One of the most effective tools in developing employee talent is coaching. Managers who value the importance of coaching think about their role as a manager in a way that makes coaching a natural part of their leadership toolkit.
A study conducted by Bersin & Associates reported that organizations with senior leaders who coach effectively and frequently improve their business results by 21% as compared to those who never coach.
A Harvest Business Review reports that managers do not need to be professional coaches. Rather, they are dedicated managers who can implement coaching skills into their busy, hard-working days. Their study examined some reasons successful leaders make time in their schedule for coaching:
1) They feel rewarded helping people develop.
Just like the artist who looks at material and can envision something better, these leaders feel the people who work for them will need to learn and grow to fulfill their roles. They believe that those with the greatest potential will need their assistance to realize their ambitions.
It does take time for managers to adapt his or her style to the needs and style of each individual, but successful managers believe this to be part of the job, not a special favor.
2) They bring curiosity to the table.
Successful coaches ask a lot of questions and are genuinely interested in learning more about how things are really going, what types of issues people are encountering on the job, and what needs to be performed better. They typically do not need to be taught how to ask questions. It comes naturally. Their curiosity fuels the coaching dialogue and opens up give and take between the coach and the learner. The learners can openly share his or her thoughts, doubts and mistakes.
3) They envision coaching as a key tool for achieving business goals.
Effective managers believe they simply have to take time to coach. They are not doing it to simply be nice—they see it as an essential activity for business success. Their reasons include competing for talent, operating in a highly turbulent marketplace, desiring to retain their budding leaders and aiming to grow their solid team members. They realize extremely talented people are hard to find and hard to recruit.
If you are seen as a manager who can help these employees thrive, they will gravitate to you. An organization cannot be successful based on the support of the extremely talent alone. You also need solid players and they will need a manager’s help to build their skills and change with the realities of the marketplace.
4) They believe in establishing connections.
Empathy goes a long way for the coaching manager in building an understanding of what each individual employee needs and adjusting his or her style accordingly. For example, one employee may accept coaching with a “give it to me straight” attitude, while another employee might need time to think and come to his or her own conclusion. Effective managers believe in putting themselves into their employees’ shoes.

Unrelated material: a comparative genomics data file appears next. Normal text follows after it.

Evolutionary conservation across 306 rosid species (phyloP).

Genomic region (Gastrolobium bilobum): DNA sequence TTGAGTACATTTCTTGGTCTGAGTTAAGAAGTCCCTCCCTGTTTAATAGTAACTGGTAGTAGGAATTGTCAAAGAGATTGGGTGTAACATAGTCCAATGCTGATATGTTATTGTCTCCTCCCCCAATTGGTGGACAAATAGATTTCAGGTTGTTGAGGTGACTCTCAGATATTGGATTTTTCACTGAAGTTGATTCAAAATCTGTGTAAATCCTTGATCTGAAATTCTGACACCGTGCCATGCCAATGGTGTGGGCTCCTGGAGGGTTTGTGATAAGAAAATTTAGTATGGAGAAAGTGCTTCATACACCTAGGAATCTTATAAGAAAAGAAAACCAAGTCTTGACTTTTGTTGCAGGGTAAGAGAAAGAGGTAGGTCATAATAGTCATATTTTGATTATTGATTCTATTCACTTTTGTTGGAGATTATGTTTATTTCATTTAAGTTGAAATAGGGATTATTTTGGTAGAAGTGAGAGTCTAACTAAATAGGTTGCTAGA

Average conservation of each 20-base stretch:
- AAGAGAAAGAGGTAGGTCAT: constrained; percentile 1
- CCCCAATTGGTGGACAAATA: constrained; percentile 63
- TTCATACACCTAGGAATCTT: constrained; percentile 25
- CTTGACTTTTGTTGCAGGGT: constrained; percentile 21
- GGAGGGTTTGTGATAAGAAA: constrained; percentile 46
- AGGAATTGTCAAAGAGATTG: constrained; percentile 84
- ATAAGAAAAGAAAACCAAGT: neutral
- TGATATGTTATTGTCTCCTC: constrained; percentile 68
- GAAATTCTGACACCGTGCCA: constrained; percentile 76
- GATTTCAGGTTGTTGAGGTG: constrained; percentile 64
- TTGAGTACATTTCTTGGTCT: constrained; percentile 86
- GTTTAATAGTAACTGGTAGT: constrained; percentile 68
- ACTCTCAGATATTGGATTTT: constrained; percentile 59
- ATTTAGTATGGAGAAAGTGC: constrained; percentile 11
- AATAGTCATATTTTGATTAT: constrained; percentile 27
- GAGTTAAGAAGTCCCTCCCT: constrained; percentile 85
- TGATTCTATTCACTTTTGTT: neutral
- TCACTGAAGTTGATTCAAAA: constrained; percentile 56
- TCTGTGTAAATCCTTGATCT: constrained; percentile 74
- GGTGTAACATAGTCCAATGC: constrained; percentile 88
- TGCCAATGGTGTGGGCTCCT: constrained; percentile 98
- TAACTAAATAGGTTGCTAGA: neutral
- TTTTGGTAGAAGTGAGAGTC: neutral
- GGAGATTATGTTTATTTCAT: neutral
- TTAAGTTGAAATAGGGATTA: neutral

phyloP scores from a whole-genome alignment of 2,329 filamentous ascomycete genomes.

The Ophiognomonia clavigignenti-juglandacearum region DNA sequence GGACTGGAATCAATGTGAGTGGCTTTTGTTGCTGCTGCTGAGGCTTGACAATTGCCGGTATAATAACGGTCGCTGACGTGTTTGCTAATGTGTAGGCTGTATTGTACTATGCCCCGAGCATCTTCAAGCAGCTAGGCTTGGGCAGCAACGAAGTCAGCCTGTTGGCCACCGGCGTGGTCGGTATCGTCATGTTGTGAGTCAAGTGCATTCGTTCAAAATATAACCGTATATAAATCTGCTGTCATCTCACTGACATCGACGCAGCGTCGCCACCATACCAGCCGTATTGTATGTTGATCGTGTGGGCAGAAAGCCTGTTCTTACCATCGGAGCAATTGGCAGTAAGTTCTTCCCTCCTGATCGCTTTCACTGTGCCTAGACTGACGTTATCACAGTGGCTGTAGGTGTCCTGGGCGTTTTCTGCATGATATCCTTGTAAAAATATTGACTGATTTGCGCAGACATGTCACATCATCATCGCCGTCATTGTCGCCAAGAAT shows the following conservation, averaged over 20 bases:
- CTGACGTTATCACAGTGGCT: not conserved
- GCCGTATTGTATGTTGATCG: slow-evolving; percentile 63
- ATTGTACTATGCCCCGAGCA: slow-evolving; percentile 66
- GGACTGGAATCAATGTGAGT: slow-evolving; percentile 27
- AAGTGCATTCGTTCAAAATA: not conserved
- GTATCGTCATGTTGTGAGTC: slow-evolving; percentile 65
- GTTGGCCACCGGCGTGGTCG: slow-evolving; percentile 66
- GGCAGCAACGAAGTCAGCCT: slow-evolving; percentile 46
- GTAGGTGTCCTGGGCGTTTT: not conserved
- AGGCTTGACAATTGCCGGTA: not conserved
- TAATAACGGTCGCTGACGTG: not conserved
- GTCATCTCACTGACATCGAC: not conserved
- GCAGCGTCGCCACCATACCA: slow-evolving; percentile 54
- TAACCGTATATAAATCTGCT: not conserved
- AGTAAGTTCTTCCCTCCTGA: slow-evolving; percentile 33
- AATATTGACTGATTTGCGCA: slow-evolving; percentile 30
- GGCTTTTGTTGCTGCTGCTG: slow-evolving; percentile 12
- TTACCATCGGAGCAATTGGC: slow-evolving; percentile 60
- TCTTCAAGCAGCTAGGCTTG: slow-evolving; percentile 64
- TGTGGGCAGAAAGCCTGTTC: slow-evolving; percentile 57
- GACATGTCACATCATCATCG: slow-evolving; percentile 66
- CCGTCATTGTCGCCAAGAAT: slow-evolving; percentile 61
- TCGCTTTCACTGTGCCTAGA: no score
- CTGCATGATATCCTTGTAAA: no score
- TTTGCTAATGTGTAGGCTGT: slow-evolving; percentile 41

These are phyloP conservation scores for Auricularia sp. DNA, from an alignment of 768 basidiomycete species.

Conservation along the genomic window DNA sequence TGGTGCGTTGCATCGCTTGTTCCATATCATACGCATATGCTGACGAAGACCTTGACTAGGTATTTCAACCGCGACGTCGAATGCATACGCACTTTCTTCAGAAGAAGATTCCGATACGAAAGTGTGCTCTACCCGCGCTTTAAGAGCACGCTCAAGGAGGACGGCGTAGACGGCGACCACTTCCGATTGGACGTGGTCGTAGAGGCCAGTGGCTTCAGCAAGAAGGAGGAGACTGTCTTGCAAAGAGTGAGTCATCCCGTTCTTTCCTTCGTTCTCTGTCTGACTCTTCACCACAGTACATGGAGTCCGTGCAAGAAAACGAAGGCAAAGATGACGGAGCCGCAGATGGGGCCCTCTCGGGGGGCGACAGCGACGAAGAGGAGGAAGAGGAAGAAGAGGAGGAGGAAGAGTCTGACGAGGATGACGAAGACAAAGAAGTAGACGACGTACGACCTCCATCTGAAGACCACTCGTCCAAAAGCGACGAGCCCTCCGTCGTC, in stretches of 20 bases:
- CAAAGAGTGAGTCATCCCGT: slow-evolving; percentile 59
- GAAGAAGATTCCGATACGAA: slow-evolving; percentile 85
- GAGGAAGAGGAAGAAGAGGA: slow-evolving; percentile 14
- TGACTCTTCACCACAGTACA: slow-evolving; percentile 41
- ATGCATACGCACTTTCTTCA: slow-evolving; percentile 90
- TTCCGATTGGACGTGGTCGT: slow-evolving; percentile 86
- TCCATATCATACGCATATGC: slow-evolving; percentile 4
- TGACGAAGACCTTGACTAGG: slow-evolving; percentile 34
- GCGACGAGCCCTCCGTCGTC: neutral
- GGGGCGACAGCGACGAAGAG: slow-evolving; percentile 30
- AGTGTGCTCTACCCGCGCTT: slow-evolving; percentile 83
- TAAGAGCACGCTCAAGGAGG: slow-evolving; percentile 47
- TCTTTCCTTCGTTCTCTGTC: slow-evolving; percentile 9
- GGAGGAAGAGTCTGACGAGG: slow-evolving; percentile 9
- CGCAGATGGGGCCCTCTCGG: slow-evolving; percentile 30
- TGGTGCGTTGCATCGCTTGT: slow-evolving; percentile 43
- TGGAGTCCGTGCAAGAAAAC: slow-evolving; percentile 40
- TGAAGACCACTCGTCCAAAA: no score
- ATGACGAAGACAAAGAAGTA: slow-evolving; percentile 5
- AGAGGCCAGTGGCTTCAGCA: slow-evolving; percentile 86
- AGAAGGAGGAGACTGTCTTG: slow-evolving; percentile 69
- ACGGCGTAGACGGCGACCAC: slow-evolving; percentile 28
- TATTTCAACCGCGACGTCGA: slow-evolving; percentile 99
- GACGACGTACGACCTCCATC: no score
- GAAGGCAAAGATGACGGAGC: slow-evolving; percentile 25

5) They are proactive.
Stephen R. Covey, author of “7 Habits of Highly Effective People, wrote that we can choose to be reactive to our environment or proactive. He believes the first habit of highly effective people is proactivity. Proactive coaches use their resourcefulness and initiatives to find solutions rather than simply reporting problems and letting other people solve them.
6) They think win/win.
Covey also believes in seeking agreements and relationships that are mutually beneficial. If a manager coaches a team member to be more successful, the company benefits as well. When developing an organizational culture, reward win/win behavior among employees and avoid inadvertently rewarding win/lose behavior.
7) They are not out to fix anyone.
TLNT.com reports that coaching is about developing employees and facilitating the learning process. Meet the employee where they are and guide the conversation through questions, not directives, to a mutual agreement of the priorities of development.
8) They set up a clear accountability structure.
Actions and outcomes are outlined to help keep the employees focused on achieving the desired goals. Ensure feedback information is heard and understood by the employee and ask clarifying questions.
How to be an effective coach:
Becoming an effective coach can be accomplished over time. In order to develop a coaching mindset, managers need to ask themselves questions:
- Does your organization have the talent it needs to compete? If not, why not?
- Have you done a poor job hiring, or are people not performing up to their potential?
- Who in my organization is a good coach and will they offer me advice to develop my own coaching style?
Before you start coaching, you need to develop a culture of trust and a solid relationship with the people you will be coaching. Learn some of the basic principles of managerial coaching that will help you develop your own expertise as a coach. Finally, the mindset should be focused on the employees you are coaching. With a coaching mindset, your employees will be developed and challenged in ways that foster new skills and enable them to learn from experiences. Spring Arbor University is dedicated to helping managers stay relevant in a changing world. Visit our website for information about our relationship-centric master’s degree programs for aspiring leaders.